We have looked at all strategic solutions, including selling some of our capacity or taking some capacity offline through temporary closure of one or more sites. Selling a site does not solve the capacity issue unless it is sold to someone outside the region with waste to bring in. And with an abundance of capacity available, that's a tough sell. Temporarily closing a site hurts us financially as each of these sites continues to produce positive EBITDA and cash flow. The solution to our problem here is to bring volume from new sources outside the market. Over the past few months we've been adding resources and focusing our efforts and we are already starting to see some results from procuring new waste sources. In addition, we announced internally this morning some significant structural and personnel changes in the Western region. We are pleased to announce that Randy Jensen has joined the company and will be taking over as Regional Vice President of our Western region starting next Monday. Randy has 20 years of experience in the waste business, most recently as an Area President for Republic and comes highly recommended. We look forward to working with Randy and welcome him to the team. Larry Shilling, the current regional VP, will become Vice President of Landfill Marketing and Development for the Western region to focus his talents on sourcing volumes to the landfill and developing relationships within solutions for waste producers and handlers in the East. Landfill Sales and Special Waste Technical Resources will report to Larry. In addition, Larry will drive our service offerings in the oil and gas industry. It is our belief in our recent experience that by freeing Larry and his team to focus solely on the macro landfill volume issue, we can reverse the downward tonnage trend in the West.

I haven't talked about the Recycling side of the business. Volumes continue to grow as the cultural and political support for sustainability drive demand for our Zero-sort solution. Obviously, the financial contribution from Recycling fluctuates with commodity prices which we still believe will trend higher over time due to resource shortages worldwide. But our business continues to grow and we plan to add capacity as the facilities near their limits. The next logical step for us is to build a MERC in Lewiston, Maine and free up capacity in our Charlestown plant. Operations continue to go well.

I hope this gives you a flavor of how I see where we are as a company and the reasoning behind some of the moves we are making to get us back on track and closer to profitability and significant free cash flow. That concludes our prepared remarks and I'd like to now turn it back to the operator to open up the lines for questions.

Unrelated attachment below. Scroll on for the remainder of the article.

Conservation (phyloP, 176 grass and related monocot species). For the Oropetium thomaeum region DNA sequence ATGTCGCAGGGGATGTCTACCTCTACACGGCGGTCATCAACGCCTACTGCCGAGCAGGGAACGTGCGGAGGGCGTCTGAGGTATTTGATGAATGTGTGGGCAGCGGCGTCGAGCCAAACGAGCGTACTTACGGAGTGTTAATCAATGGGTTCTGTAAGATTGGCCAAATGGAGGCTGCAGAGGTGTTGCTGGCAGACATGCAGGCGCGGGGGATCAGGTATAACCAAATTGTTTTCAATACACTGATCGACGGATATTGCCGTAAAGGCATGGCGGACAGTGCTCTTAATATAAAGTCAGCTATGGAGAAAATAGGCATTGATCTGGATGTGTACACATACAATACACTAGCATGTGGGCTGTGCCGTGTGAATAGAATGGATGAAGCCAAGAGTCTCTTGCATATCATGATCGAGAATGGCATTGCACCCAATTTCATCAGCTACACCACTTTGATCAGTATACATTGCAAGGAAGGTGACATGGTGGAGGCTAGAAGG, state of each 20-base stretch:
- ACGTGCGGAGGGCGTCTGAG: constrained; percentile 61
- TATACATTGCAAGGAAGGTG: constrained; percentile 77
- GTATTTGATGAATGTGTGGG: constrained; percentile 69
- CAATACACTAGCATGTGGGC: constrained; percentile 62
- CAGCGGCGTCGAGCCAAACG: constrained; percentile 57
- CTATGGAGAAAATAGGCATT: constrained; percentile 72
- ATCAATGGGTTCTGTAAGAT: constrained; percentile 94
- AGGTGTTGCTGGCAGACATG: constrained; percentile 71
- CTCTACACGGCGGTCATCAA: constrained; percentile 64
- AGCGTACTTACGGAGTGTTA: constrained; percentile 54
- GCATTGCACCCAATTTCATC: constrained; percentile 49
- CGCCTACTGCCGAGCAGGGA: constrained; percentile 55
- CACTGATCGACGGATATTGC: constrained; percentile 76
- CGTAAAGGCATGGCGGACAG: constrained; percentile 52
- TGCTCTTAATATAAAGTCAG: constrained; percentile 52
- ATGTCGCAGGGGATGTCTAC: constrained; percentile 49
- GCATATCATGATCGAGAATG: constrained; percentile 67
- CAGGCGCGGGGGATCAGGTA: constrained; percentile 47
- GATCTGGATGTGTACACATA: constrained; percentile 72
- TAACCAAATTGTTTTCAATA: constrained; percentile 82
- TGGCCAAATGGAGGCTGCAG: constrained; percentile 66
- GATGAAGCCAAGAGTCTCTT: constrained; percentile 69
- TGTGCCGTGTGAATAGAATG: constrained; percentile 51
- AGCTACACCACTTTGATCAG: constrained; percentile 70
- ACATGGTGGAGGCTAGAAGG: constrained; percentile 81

Question-and-Answer Session

Operator

[Operator Instructions] Our first question is from Michael Hoffman of Wunderlich Securities.

Michael E. Hoffman - Wunderlich Securities Inc., Research Division

Ed, thank you for the detail and the sort of candor, all of you. In that, things aren't as good as they should be, you cut as low as you can and now, let's go from here. Can you set us some goals that we can target as we get through the fourth quarter and then into fiscal '14? Things that are -- that you're comfortable about that are very achievable. What should we see differently when we're doing this again in June, when we're doing the fourth quarter call?

John W. Casella

So without getting into too much detailed goal, targets, I think when we have the next call, we're going to be focused on next year and that's the time to really get into more specifics. Our focus right now is to get more volumes into the landfill in the Western region. That's the #1 driver of our financial success. And so that's why we're restructuring around it, bringing in new resources and really changing our focus to build the relationships in the Eastern market where the handlers of waste and the producers of waste are. And that's the kind of volume -- that's the target for us to bring volume into the market. So that's our primary focus. Our focus, going forward, is we've got to get this company to profitability and get it to significant free cash flow. So we're going to make those moves necessary to get us there and the biggest driver, again, is volumes into the Western landfills and hopefully, we'll have things to talk about for the next quarter.